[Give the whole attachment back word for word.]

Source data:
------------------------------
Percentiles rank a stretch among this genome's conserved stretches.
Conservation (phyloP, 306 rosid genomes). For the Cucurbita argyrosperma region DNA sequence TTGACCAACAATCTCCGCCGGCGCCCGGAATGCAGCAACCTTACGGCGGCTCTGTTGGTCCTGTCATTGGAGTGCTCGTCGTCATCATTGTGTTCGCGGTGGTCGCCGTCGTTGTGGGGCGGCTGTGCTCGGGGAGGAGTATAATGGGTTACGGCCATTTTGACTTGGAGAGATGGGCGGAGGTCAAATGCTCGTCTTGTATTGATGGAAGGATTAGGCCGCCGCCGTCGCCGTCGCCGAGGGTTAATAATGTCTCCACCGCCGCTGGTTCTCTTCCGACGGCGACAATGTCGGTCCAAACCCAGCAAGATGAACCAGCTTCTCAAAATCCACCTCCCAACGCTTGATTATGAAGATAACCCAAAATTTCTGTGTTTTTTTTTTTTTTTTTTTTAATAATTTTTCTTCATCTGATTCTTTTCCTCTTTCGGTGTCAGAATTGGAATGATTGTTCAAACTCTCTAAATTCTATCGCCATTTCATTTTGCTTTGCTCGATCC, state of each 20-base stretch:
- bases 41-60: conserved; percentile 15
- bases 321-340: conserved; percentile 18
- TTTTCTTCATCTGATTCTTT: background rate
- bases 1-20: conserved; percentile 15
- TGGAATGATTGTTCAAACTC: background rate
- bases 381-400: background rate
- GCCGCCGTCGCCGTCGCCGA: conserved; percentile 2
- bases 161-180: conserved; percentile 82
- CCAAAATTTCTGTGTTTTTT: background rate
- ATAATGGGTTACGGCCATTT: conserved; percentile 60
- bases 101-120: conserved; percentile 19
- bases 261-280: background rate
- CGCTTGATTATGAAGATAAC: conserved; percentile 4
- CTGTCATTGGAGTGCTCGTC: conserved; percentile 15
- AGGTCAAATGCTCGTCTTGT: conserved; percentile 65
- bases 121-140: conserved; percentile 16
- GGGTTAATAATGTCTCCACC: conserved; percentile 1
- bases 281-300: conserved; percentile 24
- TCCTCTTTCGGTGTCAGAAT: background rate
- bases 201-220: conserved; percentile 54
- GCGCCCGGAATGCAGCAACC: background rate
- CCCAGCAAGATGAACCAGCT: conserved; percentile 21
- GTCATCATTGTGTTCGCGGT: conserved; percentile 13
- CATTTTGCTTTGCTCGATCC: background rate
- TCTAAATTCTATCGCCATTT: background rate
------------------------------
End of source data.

Percentiles rank a stretch among this genome's conserved stretches.
Conservation (phyloP, 306 rosid genomes). For the Cucurbita argyrosperma region DNA sequence TTGACCAACAATCTCCGCCGGCGCCCGGAATGCAGCAACCTTACGGCGGCTCTGTTGGTCCTGTCATTGGAGTGCTCGTCGTCATCATTGTGTTCGCGGTGGTCGCCGTCGTTGTGGGGCGGCTGTGCTCGGGGAGGAGTATAATGGGTTACGGCCATTTTGACTTGGAGAGATGGGCGGAGGTCAAATGCTCGTCTTGTATTGATGGAAGGATTAGGCCGCCGCCGTCGCCGTCGCCGAGGGTTAATAATGTCTCCACCGCCGCTGGTTCTCTTCCGACGGCGACAATGTCGGTCCAAACCCAGCAAGATGAACCAGCTTCTCAAAATCCACCTCCCAACGCTTGATTATGAAGATAACCCAAAATTTCTGTGTTTTTTTTTTTTTTTTTTTTAATAATTTTTCTTCATCTGATTCTTTTCCTCTTTCGGTGTCAGAATTGGAATGATTGTTCAAACTCTCTAAATTCTATCGCCATTTCATTTTGCTTTGCTCGATCC, state of each 20-base stretch:
- bases 41-60: conserved; percentile 15
- bases 321-340: conserved; percentile 18
- TTTTCTTCATCTGATTCTTT: background rate
- bases 1-20: conserved; percentile 15
- TGGAATGATTGTTCAAACTC: background rate
- bases 381-400: background rate
- GCCGCCGTCGCCGTCGCCGA: conserved; percentile 2
- bases 161-180: conserved; percentile 82
- CCAAAATTTCTGTGTTTTTT: background rate
- ATAATGGGTTACGGCCATTT: conserved; percentile 60
- bases 101-120: conserved; percentile 19
- bases 261-280: background rate
- CGCTTGATTATGAAGATAAC: conserved; percentile 4
- CTGTCATTGGAGTGCTCGTC: conserved; percentile 15
- AGGTCAAATGCTCGTCTTGT: conserved; percentile 65
- bases 121-140: conserved; percentile 16
- GGGTTAATAATGTCTCCACC: conserved; percentile 1
- bases 281-300: conserved; percentile 24
- TCCTCTTTCGGTGTCAGAAT: background rate
- bases 201-220: conserved; percentile 54
- GCGCCCGGAATGCAGCAACC: background rate
- CCCAGCAAGATGAACCAGCT: conserved; percentile 21
- GTCATCATTGTGTTCGCGGT: conserved; percentile 13
- CATTTTGCTTTGCTCGATCC: background rate
- TCTAAATTCTATCGCCATTT: background rate